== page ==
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Sep
2017
Saturday 2nd
posted by Steve Sweeney in Britain

ALMOST a quarter of over-65s are suffering money problems as “pensioner poverty” continues to spread, a charity revealed yesterday.

A report from Age UK warned that nearly three million of Britain’s pensioners are struggling to manage, leading Labour to charge that living in poverty is now an everyday reality for older people.

The charity said that older people were failing to claim around £3.5 billion in benefits, including council tax support, each year. It surveyed 1,300 people over 65 and found that one in four were struggling with financial difficulties.

Age UK director Caroline Abrahams said: “Today we are at risk as a society of blithely assuming that every older person is comfortably off, but these new figures show that to be way off the mark.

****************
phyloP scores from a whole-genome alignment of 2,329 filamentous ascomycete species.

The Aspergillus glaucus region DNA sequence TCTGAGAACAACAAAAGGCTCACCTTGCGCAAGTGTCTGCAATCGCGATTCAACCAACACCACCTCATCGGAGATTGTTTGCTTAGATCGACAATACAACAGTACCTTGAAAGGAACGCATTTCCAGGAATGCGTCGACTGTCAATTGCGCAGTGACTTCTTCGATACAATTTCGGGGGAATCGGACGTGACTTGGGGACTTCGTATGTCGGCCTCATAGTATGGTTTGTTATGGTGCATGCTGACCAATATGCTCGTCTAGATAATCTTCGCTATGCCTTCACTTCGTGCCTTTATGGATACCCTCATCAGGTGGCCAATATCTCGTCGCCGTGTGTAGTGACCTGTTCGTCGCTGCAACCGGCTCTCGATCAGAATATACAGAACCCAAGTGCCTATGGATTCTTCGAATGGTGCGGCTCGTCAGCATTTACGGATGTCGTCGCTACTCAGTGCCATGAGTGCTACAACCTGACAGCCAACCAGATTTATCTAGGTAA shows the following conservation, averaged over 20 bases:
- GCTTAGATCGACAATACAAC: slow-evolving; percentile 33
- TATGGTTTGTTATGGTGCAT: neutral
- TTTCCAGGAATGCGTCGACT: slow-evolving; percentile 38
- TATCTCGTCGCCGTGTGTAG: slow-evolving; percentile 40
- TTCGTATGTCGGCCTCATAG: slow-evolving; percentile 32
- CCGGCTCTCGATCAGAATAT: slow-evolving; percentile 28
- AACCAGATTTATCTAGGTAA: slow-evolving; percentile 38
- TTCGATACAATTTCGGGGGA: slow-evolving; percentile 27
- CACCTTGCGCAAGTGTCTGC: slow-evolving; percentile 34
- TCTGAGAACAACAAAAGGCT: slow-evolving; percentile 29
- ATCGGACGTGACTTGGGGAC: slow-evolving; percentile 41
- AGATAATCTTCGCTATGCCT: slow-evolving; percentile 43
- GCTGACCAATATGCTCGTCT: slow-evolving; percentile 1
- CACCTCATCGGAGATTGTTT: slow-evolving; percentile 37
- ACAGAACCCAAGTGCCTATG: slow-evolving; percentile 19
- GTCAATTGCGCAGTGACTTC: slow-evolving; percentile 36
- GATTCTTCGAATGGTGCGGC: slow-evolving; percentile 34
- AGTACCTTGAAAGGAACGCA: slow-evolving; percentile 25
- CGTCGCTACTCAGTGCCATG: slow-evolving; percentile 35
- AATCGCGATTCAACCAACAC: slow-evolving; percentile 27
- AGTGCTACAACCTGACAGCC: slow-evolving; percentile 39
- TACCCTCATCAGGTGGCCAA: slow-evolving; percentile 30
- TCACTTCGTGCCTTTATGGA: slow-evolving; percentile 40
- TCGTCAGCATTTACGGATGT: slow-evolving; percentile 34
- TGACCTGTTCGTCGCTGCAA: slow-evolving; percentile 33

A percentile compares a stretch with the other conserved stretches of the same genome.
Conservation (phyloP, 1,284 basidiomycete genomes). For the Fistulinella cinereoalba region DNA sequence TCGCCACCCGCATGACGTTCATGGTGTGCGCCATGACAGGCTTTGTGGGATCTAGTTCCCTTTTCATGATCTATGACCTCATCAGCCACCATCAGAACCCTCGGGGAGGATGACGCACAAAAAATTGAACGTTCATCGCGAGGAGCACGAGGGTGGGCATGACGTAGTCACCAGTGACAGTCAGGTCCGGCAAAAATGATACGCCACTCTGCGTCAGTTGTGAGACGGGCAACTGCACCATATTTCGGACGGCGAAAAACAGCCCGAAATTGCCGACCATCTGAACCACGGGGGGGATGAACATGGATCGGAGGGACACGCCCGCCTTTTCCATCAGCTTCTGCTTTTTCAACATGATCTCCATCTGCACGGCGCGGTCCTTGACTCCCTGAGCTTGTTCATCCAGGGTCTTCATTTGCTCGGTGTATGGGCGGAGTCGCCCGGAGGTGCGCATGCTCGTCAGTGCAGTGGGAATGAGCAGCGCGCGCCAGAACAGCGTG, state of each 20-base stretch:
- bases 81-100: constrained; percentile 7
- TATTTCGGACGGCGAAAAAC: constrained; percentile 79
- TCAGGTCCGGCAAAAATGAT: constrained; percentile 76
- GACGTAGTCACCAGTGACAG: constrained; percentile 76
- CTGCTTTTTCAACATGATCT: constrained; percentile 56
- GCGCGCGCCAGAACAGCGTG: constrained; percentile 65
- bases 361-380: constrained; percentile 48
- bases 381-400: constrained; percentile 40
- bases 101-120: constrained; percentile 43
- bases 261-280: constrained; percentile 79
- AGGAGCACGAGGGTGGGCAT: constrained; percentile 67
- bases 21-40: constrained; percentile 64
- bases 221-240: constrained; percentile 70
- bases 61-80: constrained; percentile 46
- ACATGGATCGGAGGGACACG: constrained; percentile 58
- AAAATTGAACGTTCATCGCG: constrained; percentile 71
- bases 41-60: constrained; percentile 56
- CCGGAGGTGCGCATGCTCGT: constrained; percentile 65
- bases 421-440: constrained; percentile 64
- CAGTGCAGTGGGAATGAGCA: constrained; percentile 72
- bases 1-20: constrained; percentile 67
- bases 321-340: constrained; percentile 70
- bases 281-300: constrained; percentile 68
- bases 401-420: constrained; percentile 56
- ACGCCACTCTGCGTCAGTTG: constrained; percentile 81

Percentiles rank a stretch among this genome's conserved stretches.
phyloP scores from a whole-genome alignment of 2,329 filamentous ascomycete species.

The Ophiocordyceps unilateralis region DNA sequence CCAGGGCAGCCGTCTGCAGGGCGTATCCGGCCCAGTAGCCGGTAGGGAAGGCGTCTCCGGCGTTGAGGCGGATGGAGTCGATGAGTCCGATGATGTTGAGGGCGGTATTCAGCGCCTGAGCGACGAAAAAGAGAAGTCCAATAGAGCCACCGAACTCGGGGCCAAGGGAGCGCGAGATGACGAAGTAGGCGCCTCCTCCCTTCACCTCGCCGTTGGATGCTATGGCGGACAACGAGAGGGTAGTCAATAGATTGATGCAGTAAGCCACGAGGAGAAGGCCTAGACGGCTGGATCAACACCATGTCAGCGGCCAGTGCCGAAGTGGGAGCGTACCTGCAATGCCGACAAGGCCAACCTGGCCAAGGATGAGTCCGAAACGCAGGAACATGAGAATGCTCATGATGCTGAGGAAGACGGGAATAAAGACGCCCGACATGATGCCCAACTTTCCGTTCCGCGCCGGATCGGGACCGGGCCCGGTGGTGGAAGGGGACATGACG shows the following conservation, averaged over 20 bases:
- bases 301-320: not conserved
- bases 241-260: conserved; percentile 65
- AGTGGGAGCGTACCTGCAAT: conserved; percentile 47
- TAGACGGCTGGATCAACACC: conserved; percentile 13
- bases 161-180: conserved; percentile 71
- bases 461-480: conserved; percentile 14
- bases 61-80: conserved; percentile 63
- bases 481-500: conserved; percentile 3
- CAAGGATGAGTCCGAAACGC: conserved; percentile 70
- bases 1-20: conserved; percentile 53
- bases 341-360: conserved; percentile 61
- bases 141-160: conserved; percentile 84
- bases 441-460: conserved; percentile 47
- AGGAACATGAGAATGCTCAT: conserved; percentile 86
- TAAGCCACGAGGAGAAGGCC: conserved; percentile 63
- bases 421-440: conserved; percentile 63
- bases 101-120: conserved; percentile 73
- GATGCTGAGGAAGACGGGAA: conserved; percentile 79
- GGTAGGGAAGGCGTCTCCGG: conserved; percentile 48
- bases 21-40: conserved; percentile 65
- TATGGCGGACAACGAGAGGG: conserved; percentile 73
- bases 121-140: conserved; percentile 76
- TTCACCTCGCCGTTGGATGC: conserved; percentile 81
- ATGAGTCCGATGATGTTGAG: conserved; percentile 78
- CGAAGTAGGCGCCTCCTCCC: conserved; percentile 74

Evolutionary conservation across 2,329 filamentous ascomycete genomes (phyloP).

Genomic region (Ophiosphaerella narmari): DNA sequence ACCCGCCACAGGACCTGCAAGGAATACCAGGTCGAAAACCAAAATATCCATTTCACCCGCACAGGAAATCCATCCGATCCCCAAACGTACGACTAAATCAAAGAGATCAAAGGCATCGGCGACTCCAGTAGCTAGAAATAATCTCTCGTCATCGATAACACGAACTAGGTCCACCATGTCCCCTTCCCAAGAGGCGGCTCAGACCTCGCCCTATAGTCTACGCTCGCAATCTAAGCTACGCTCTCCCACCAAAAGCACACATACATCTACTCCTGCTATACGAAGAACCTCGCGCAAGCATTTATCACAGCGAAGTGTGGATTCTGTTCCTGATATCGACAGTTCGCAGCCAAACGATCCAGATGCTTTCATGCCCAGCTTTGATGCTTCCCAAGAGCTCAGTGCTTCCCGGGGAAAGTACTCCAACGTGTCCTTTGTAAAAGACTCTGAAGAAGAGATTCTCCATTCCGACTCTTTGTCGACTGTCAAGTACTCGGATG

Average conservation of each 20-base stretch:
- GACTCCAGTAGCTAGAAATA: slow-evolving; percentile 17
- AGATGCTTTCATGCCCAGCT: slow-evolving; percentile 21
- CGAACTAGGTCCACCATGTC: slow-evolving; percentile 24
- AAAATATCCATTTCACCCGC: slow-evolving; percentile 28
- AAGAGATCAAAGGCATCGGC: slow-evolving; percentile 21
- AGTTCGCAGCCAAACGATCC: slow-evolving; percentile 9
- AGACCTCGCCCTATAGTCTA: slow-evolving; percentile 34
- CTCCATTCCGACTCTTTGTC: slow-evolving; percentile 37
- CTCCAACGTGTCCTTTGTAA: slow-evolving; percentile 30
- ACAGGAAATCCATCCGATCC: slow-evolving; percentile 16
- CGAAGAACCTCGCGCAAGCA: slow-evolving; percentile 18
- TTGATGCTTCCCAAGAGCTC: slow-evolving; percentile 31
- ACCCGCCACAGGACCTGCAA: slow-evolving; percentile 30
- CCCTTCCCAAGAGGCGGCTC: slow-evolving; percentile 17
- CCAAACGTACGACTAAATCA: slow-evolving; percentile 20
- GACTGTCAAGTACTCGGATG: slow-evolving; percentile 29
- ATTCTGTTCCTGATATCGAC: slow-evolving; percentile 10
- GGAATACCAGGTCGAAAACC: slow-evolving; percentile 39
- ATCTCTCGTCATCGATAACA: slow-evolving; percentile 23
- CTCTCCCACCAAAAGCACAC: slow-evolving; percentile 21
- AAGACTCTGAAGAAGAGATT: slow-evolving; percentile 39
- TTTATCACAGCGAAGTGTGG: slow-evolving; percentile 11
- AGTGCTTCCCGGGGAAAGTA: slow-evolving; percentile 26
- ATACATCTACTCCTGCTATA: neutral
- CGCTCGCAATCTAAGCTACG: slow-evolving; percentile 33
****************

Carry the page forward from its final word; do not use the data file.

“In fact, the most recent Age UK research suggests that one in four are finding it a struggle to manage, adding up to approaching three million pensioners in all.

“With so many older people worried about being hard up, it is certainly not ‘job done’ when it comes to ending pensioner poverty.

“Trying to make ends meet on a low income is a big challenge at any age, but if you are an older person living on your own who is praying your ageing television somehow keeps going, because you know there is no way you’ll ever be able to afford to replace it, life becomes especially grim.”

Shadow employment minister Margaret Greenwood said: “This report highlights the destructive consequences of the Conservatives’ brutal and unnecessary austerity programme.”

She condemned the Tories’ plans to scrap the so-called triple lock on the value of the state pension and pledged that Labour would retain it as well as maintaining the winter fuel allowance and free bus passes to help tackle pensioner poverty.

A spokesman for the Department for Work and Pensions said it had reduced pensioner poverty to almost historically low levels by introducing the triple lock and protecting the poorest through pension credit.

“Other support, such as winter fuel payments, should give older people the assurance that they can turn up their heating when they need to, without the fear of an unaffordable bill,” he said.




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